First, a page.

SIDNEY — The conference room at the library filled with people to listen to the final installment of the Master Gardeners Spring Series Tuesday evening. The topic was “Planting in Small Spaces.”
One may automatically think of planting in your home, and that is one topic that was discussed. Much of the presentation; however, had to do with planting in raised beds and utilizing the principles explained in Square Foot Gardening by Mel Bartholomew.
The program, presented by Master Gardeners President Mark Hipple, began with learning how to conduct a focused search.
“If you just type a topic in your favorite search engine, you’ll get a lot of dot coms. Dot coms want to sell you something eventually. You want to look for org, gov, or edu. They will give you good information,” said Hipple.
After a few examples, Hipple introduced the use of the colon in your search. In a focused search, one types in their term in their chosen search engine and follow it by a colon and a destination such as .edu.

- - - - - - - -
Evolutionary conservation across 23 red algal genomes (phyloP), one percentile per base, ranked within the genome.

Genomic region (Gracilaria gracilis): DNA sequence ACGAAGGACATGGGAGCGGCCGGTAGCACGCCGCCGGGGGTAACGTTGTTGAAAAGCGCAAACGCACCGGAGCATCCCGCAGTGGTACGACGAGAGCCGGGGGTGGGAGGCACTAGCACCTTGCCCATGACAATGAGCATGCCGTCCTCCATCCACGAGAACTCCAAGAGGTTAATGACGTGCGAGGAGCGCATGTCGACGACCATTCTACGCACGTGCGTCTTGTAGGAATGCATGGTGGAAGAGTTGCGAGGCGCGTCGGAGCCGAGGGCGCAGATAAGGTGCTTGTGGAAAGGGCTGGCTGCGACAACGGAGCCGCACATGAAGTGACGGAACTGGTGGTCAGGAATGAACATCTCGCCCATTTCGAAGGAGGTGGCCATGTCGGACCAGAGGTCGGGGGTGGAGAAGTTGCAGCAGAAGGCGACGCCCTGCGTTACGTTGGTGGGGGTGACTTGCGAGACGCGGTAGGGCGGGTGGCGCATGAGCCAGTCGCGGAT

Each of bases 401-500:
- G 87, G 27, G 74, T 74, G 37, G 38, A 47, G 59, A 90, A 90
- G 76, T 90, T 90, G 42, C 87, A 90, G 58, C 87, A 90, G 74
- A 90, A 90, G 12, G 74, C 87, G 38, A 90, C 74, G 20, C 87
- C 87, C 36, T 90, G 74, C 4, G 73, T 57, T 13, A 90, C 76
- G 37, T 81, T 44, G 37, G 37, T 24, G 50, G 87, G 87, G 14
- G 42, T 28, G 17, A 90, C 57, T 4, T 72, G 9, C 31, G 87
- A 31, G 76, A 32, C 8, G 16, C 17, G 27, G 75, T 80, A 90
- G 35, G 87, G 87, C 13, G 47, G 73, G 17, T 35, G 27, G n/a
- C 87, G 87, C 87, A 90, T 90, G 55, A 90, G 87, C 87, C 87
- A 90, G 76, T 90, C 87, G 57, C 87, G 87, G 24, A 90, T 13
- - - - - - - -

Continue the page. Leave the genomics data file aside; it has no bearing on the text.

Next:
“We want good, non-biased information. Don’t get me wrong, there is good information on commercial sites. The search I’m going to show you gives you greater probability of bringing up sites that are educationally based or government based,” said Hipple.
When discussing container gardening, several assorted styles were discussed: wood, corrugated metal, porcelain, and concrete. The main take-away is that drainage matters.
“You cannot have soggy wet roots. The roots don’t want to sit in water,” said Hipple.
Bartholomew’s theory got the bulk of the presentation. Bartholomew believes that you can grow 100 percent of the produce in 80 percent of the space. He advocates constructing beds that are 4-foot by 4 foot and whatever length you please. The idea is that you should never have to walk in the beds. From whichever side, you should be able to reach into the garden to tend it.
Hipple has had a lot of success with this platform.
Discussing planting medium, Hipple disclosed that he uses nearly 100 percent leaf mulch in his beds.
“I have a lot of trees, and most of the leavesend up as mulch. I add table scraps, too but it is primarily the leaves. There are mixed opinions about it but it has worked for me for all the years I’ve had my garden. Use what you have,” said Hipple.
At the end of the presentation, participants were taken on a virtual tour of Hipple’s back yard.
The writer is a regular contributor to the Sidney Daily News.